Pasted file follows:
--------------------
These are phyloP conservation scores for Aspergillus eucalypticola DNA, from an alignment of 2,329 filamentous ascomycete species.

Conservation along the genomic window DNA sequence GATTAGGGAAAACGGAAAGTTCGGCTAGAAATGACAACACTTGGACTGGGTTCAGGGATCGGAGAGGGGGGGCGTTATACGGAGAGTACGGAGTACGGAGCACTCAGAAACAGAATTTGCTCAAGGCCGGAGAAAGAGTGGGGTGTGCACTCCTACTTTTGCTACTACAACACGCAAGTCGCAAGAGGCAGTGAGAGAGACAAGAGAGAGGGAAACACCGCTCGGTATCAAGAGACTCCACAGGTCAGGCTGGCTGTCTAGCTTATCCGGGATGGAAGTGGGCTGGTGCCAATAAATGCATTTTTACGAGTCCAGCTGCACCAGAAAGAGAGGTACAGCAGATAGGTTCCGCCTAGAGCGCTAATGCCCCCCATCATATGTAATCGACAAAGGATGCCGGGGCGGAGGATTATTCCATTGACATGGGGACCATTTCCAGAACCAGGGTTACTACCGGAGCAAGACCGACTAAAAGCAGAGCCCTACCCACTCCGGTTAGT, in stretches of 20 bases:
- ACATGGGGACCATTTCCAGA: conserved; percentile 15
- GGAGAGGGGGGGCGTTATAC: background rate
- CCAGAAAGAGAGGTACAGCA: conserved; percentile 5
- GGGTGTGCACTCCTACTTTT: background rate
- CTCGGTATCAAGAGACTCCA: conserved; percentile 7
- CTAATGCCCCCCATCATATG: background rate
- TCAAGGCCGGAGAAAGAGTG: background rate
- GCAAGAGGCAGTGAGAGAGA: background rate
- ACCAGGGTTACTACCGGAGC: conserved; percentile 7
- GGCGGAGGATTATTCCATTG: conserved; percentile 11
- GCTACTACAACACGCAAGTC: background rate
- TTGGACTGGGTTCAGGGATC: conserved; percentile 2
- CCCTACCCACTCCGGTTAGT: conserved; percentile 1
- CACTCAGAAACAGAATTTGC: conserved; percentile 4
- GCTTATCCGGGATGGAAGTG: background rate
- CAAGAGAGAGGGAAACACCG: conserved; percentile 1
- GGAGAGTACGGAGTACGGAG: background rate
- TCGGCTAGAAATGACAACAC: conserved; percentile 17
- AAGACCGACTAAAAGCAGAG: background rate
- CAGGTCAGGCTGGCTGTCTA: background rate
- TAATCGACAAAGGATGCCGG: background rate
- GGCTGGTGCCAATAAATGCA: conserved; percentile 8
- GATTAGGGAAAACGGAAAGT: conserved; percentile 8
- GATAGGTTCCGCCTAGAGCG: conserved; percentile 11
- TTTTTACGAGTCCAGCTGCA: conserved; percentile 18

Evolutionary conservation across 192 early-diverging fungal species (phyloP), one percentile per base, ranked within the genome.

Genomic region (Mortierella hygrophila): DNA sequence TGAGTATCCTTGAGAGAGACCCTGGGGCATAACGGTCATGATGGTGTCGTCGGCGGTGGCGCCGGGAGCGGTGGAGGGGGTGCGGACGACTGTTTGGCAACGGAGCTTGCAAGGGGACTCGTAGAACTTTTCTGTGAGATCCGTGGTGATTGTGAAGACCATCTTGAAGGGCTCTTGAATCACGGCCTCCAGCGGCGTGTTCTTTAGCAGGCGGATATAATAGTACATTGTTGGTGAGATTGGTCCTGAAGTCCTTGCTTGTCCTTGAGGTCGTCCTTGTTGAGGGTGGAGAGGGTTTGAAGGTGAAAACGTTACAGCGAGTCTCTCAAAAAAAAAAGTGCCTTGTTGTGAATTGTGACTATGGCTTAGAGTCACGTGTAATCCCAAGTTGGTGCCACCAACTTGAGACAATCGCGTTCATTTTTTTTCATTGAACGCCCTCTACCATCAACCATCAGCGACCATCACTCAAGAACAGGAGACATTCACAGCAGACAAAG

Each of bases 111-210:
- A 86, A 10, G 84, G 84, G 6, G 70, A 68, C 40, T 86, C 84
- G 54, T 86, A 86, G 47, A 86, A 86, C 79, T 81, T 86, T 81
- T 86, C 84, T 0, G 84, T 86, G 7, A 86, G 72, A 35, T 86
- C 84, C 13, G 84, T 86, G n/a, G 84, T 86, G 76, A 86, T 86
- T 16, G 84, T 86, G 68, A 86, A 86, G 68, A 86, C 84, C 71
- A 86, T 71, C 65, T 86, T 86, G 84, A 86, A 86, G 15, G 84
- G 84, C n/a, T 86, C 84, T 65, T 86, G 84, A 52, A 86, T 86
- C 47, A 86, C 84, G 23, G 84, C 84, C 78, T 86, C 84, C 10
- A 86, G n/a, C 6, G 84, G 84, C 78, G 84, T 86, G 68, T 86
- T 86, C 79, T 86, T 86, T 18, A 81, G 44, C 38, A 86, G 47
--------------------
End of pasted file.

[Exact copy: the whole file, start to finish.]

These are phyloP conservation scores for Aspergillus eucalypticola DNA, from an alignment of 2,329 filamentous ascomycete species.

Conservation along the genomic window DNA sequence GATTAGGGAAAACGGAAAGTTCGGCTAGAAATGACAACACTTGGACTGGGTTCAGGGATCGGAGAGGGGGGGCGTTATACGGAGAGTACGGAGTACGGAGCACTCAGAAACAGAATTTGCTCAAGGCCGGAGAAAGAGTGGGGTGTGCACTCCTACTTTTGCTACTACAACACGCAAGTCGCAAGAGGCAGTGAGAGAGACAAGAGAGAGGGAAACACCGCTCGGTATCAAGAGACTCCACAGGTCAGGCTGGCTGTCTAGCTTATCCGGGATGGAAGTGGGCTGGTGCCAATAAATGCATTTTTACGAGTCCAGCTGCACCAGAAAGAGAGGTACAGCAGATAGGTTCCGCCTAGAGCGCTAATGCCCCCCATCATATGTAATCGACAAAGGATGCCGGGGCGGAGGATTATTCCATTGACATGGGGACCATTTCCAGAACCAGGGTTACTACCGGAGCAAGACCGACTAAAAGCAGAGCCCTACCCACTCCGGTTAGT, in stretches of 20 bases:
- ACATGGGGACCATTTCCAGA: conserved; percentile 15
- GGAGAGGGGGGGCGTTATAC: background rate
- CCAGAAAGAGAGGTACAGCA: conserved; percentile 5
- GGGTGTGCACTCCTACTTTT: background rate
- CTCGGTATCAAGAGACTCCA: conserved; percentile 7
- CTAATGCCCCCCATCATATG: background rate
- TCAAGGCCGGAGAAAGAGTG: background rate
- GCAAGAGGCAGTGAGAGAGA: background rate
- ACCAGGGTTACTACCGGAGC: conserved; percentile 7
- GGCGGAGGATTATTCCATTG: conserved; percentile 11
- GCTACTACAACACGCAAGTC: background rate
- TTGGACTGGGTTCAGGGATC: conserved; percentile 2
- CCCTACCCACTCCGGTTAGT: conserved; percentile 1
- CACTCAGAAACAGAATTTGC: conserved; percentile 4
- GCTTATCCGGGATGGAAGTG: background rate
- CAAGAGAGAGGGAAACACCG: conserved; percentile 1
- GGAGAGTACGGAGTACGGAG: background rate
- TCGGCTAGAAATGACAACAC: conserved; percentile 17
- AAGACCGACTAAAAGCAGAG: background rate
- CAGGTCAGGCTGGCTGTCTA: background rate
- TAATCGACAAAGGATGCCGG: background rate
- GGCTGGTGCCAATAAATGCA: conserved; percentile 8
- GATTAGGGAAAACGGAAAGT: conserved; percentile 8
- GATAGGTTCCGCCTAGAGCG: conserved; percentile 11
- TTTTTACGAGTCCAGCTGCA: conserved; percentile 18

Evolutionary conservation across 192 early-diverging fungal species (phyloP), one percentile per base, ranked within the genome.

Genomic region (Mortierella hygrophila): DNA sequence TGAGTATCCTTGAGAGAGACCCTGGGGCATAACGGTCATGATGGTGTCGTCGGCGGTGGCGCCGGGAGCGGTGGAGGGGGTGCGGACGACTGTTTGGCAACGGAGCTTGCAAGGGGACTCGTAGAACTTTTCTGTGAGATCCGTGGTGATTGTGAAGACCATCTTGAAGGGCTCTTGAATCACGGCCTCCAGCGGCGTGTTCTTTAGCAGGCGGATATAATAGTACATTGTTGGTGAGATTGGTCCTGAAGTCCTTGCTTGTCCTTGAGGTCGTCCTTGTTGAGGGTGGAGAGGGTTTGAAGGTGAAAACGTTACAGCGAGTCTCTCAAAAAAAAAAGTGCCTTGTTGTGAATTGTGACTATGGCTTAGAGTCACGTGTAATCCCAAGTTGGTGCCACCAACTTGAGACAATCGCGTTCATTTTTTTTCATTGAACGCCCTCTACCATCAACCATCAGCGACCATCACTCAAGAACAGGAGACATTCACAGCAGACAAAG

Each of bases 111-210:
- A 86, A 10, G 84, G 84, G 6, G 70, A 68, C 40, T 86, C 84
- G 54, T 86, A 86, G 47, A 86, A 86, C 79, T 81, T 86, T 81
- T 86, C 84, T 0, G 84, T 86, G 7, A 86, G 72, A 35, T 86
- C 84, C 13, G 84, T 86, G n/a, G 84, T 86, G 76, A 86, T 86
- T 16, G 84, T 86, G 68, A 86, A 86, G 68, A 86, C 84, C 71
- A 86, T 71, C 65, T 86, T 86, G 84, A 86, A 86, G 15, G 84
- G 84, C n/a, T 86, C 84, T 65, T 86, G 84, A 52, A 86, T 86
- C 47, A 86, C 84, G 23, G 84, C 84, C 78, T 86, C 84, C 10
- A 86, G n/a, C 6, G 84, G 84, C 78, G 84, T 86, G 68, T 86
- T 86, C 79, T 86, T 86, T 18, A 81, G 44, C 38, A 86, G 47